HAVERHILL — City schools have received an influx of cash to help fill a budget hole originally estimated to be close to $2 million.
City Council agreed last night to give the school district $339,000 in state and federal money at the request of Mayor James Fiorentini. The money is state education aid and federal Medicaid reimbursement funds that are generally given to the schools anyway, but the mayor said the city could have used the money anywhere it wanted. The council voted 8-0 to give the schools the money, with Councilor William Ryan absent.
The new money plus previous spending cuts have reduced the school budget deficit to about $500,000, but the mayor said he expects “painful cuts in personnel” will be needed to trim the rest. School Superintendent James Scully has said he is working on a plan for the cuts and will present it to the School Committee within the next few weeks.
The superintendent and School Committee have already made about $750,000 in spending cuts since the start of the school year, officials said.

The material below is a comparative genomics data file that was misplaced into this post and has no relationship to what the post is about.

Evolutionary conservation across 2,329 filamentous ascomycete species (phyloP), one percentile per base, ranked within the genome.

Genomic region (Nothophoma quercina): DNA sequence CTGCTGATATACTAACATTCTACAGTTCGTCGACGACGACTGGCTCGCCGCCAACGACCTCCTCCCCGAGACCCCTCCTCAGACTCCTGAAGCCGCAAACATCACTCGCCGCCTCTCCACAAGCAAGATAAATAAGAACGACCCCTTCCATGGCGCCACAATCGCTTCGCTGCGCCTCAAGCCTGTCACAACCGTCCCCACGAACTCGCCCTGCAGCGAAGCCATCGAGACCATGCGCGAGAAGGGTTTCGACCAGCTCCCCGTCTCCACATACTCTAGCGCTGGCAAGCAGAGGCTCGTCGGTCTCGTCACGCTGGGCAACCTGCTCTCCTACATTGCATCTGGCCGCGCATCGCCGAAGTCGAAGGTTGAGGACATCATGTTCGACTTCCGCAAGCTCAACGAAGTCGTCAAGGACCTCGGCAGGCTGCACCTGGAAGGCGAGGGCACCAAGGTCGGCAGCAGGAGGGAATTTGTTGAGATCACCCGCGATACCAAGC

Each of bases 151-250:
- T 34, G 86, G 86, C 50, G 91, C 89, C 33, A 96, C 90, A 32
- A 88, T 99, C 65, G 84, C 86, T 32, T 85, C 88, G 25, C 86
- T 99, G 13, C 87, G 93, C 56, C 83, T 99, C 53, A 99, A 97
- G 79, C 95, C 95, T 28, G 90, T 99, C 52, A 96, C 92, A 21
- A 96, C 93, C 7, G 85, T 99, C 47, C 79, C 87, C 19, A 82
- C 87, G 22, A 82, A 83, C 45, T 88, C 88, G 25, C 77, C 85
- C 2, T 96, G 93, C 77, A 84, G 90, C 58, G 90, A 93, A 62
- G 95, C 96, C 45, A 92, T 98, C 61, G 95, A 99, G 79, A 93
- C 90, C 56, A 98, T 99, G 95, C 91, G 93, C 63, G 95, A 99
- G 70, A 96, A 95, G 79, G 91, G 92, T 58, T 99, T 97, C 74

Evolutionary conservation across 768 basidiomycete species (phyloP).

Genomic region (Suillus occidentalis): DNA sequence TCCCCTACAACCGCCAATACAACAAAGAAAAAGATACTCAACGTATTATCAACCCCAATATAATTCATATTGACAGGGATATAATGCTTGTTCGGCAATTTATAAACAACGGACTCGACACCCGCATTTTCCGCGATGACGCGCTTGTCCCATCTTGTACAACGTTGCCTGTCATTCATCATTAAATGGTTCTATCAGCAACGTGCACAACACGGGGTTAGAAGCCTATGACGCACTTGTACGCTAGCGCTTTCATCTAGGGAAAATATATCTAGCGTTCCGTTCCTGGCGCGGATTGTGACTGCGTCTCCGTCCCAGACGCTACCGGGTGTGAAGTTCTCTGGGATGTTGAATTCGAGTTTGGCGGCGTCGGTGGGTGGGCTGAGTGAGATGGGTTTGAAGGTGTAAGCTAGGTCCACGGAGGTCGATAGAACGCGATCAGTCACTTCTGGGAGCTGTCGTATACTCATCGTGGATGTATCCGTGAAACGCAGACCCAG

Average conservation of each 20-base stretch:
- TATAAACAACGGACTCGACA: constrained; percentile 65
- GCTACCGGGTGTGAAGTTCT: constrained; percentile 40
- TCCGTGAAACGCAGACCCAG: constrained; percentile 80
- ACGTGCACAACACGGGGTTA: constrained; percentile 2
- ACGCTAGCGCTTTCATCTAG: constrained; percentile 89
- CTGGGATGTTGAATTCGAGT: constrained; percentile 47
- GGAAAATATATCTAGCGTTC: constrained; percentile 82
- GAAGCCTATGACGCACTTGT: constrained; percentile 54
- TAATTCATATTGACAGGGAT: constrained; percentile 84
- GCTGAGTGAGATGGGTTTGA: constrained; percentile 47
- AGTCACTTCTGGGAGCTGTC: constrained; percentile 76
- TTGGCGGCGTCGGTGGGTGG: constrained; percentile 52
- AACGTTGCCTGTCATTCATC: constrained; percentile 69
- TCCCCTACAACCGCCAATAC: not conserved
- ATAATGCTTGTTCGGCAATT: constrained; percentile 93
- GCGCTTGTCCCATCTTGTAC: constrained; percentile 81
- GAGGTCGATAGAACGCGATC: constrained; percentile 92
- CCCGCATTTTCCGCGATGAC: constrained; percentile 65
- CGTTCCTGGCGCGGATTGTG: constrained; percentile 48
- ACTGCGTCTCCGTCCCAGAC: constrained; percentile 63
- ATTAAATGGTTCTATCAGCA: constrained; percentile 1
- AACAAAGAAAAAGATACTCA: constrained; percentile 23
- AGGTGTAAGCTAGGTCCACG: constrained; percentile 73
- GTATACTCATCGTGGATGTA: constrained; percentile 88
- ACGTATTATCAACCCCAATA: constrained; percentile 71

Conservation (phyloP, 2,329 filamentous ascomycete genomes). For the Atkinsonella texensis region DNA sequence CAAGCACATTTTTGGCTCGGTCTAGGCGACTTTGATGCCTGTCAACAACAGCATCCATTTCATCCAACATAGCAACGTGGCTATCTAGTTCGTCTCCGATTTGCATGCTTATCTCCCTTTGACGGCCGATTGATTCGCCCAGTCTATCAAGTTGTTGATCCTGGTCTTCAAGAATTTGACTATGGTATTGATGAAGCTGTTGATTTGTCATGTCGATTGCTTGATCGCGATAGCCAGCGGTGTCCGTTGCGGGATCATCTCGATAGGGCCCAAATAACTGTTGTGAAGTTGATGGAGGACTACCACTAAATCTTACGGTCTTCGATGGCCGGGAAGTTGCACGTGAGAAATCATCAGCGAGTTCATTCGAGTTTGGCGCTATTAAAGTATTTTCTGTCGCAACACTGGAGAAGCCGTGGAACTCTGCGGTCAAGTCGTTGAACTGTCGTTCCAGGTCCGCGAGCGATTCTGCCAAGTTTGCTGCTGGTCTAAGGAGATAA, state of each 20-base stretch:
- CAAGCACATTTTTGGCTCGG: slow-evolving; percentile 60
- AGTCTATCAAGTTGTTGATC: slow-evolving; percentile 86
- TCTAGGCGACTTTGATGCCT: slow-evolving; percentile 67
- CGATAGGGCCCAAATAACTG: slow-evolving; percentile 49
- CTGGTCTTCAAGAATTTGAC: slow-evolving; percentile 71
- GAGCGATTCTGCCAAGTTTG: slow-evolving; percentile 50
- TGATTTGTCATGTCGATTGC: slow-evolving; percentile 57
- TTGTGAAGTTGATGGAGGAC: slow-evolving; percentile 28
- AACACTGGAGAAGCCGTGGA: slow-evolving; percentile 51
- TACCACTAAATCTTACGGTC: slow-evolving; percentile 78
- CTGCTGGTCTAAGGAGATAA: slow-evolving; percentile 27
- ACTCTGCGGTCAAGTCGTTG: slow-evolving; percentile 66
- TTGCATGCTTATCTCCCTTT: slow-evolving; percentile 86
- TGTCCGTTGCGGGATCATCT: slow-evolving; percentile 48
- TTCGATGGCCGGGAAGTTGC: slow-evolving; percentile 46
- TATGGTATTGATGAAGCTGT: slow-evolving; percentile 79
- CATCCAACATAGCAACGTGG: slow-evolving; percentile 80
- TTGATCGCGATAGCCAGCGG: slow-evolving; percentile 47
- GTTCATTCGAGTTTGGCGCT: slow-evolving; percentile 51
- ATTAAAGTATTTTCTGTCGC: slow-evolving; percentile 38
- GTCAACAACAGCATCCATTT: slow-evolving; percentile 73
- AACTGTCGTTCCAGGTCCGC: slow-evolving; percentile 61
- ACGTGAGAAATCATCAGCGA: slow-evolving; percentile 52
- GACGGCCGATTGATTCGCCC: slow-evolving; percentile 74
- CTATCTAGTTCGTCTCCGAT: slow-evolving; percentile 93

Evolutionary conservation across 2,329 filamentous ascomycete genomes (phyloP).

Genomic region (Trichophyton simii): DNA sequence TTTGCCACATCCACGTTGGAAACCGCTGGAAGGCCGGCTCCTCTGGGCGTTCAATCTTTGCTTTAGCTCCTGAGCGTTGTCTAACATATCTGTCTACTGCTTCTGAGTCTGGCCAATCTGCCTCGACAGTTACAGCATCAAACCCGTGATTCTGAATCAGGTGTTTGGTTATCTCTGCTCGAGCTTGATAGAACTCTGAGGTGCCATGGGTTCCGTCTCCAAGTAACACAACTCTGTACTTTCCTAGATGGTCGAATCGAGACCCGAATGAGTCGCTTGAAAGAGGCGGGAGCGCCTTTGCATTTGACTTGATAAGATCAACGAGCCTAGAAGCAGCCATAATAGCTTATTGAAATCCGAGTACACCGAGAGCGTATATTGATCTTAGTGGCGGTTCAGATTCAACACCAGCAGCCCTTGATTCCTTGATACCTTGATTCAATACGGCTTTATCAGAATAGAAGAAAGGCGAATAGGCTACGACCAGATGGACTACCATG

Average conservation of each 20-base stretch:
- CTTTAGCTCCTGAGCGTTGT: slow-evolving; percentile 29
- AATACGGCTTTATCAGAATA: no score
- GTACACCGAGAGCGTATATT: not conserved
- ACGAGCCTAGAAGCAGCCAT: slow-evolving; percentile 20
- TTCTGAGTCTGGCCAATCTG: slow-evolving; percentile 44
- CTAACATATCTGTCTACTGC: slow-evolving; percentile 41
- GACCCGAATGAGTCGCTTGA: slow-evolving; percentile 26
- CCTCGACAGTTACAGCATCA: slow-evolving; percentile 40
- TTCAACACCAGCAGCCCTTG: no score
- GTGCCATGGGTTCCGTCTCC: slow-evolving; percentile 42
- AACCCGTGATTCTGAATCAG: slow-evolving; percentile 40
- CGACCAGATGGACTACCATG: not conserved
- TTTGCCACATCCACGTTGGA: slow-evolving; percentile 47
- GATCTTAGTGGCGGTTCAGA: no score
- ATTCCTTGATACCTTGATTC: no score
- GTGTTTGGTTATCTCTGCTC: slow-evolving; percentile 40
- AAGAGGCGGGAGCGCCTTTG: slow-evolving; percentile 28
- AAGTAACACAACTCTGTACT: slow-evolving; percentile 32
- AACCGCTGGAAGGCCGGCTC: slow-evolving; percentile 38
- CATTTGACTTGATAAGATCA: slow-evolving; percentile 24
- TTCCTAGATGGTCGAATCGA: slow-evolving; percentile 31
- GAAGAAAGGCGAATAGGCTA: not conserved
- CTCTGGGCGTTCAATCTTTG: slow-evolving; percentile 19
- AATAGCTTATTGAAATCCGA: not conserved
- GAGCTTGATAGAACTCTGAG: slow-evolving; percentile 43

“We’ve given them what we could,” Fiorentini said after the council approved the $339,000 last night. “The sooner they make the rest of the cuts the better.”
The school budget shortfall was identified by a private accounting firm hired after the schools ended the prior fiscal year with a shortfall of more than $1 million.
The schools hired Melanson Heath & Company, an Andover accounting firm, as a condition of the mayor and council agreeing last summer to give the schools an additional $1.35 million to plug the previous budget shortfall that school officials said was caused primarily by an unexpected overrun of about $2 million in special education spending.
In exchange for the city bailout, the School Committee also agreed to cut its budget by $500,000 and put $200,000 into a special education reserve in case that account runs over again this year. The mayor said he does not support tapping the special education reserve at this time.
The Melanson financial review concluded the shortfall is mainly the result of inadequate funding in three areas: Transportation, special education and money set aside to pay substitute teachers. Scully said the shortfall is also the result of about 200 more students enrolling at city schools this year.